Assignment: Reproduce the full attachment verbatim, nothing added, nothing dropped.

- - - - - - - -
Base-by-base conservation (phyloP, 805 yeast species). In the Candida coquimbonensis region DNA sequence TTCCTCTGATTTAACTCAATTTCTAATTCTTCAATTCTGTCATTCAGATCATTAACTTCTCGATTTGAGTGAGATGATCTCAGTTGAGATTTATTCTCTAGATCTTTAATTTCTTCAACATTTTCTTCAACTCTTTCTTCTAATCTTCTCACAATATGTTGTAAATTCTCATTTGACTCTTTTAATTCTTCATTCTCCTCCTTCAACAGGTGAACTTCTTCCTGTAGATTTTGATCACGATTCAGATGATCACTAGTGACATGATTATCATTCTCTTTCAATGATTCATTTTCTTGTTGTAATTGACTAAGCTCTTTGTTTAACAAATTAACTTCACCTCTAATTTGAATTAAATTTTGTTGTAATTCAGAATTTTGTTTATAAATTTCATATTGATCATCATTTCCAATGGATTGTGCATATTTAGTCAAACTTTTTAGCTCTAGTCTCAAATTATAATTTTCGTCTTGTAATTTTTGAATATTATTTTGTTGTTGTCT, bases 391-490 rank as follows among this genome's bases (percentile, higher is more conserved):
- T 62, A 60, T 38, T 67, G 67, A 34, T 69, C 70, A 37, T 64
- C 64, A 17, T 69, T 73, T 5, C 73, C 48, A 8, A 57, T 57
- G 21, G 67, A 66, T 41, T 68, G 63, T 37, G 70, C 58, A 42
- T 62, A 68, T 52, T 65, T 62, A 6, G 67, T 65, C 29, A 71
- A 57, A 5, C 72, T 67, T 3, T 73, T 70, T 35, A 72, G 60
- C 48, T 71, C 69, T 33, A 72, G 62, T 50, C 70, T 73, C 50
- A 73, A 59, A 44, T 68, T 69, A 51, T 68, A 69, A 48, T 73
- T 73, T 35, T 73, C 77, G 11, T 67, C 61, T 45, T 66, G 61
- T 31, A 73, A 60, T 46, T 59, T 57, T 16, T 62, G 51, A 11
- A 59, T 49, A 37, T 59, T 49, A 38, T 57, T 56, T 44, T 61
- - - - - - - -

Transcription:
Base-by-base conservation (phyloP, 805 yeast species). In the Candida coquimbonensis region DNA sequence TTCCTCTGATTTAACTCAATTTCTAATTCTTCAATTCTGTCATTCAGATCATTAACTTCTCGATTTGAGTGAGATGATCTCAGTTGAGATTTATTCTCTAGATCTTTAATTTCTTCAACATTTTCTTCAACTCTTTCTTCTAATCTTCTCACAATATGTTGTAAATTCTCATTTGACTCTTTTAATTCTTCATTCTCCTCCTTCAACAGGTGAACTTCTTCCTGTAGATTTTGATCACGATTCAGATGATCACTAGTGACATGATTATCATTCTCTTTCAATGATTCATTTTCTTGTTGTAATTGACTAAGCTCTTTGTTTAACAAATTAACTTCACCTCTAATTTGAATTAAATTTTGTTGTAATTCAGAATTTTGTTTATAAATTTCATATTGATCATCATTTCCAATGGATTGTGCATATTTAGTCAAACTTTTTAGCTCTAGTCTCAAATTATAATTTTCGTCTTGTAATTTTTGAATATTATTTTGTTGTTGTCT, bases 391-490 rank as follows among this genome's bases (percentile, higher is more conserved):
- T 62, A 60, T 38, T 67, G 67, A 34, T 69, C 70, A 37, T 64
- C 64, A 17, T 69, T 73, T 5, C 73, C 48, A 8, A 57, T 57
- G 21, G 67, A 66, T 41, T 68, G 63, T 37, G 70, C 58, A 42
- T 62, A 68, T 52, T 65, T 62, A 6, G 67, T 65, C 29, A 71
- A 57, A 5, C 72, T 67, T 3, T 73, T 70, T 35, A 72, G 60
- C 48, T 71, C 69, T 33, A 72, G 62, T 50, C 70, T 73, C 50
- A 73, A 59, A 44, T 68, T 69, A 51, T 68, A 69, A 48, T 73
- T 73, T 35, T 73, C 77, G 11, T 67, C 61, T 45, T 66, G 61
- T 31, A 73, A 60, T 46, T 59, T 57, T 16, T 62, G 51, A 11
- A 59, T 49, A 37, T 59, T 49, A 38, T 57, T 56, T 44, T 61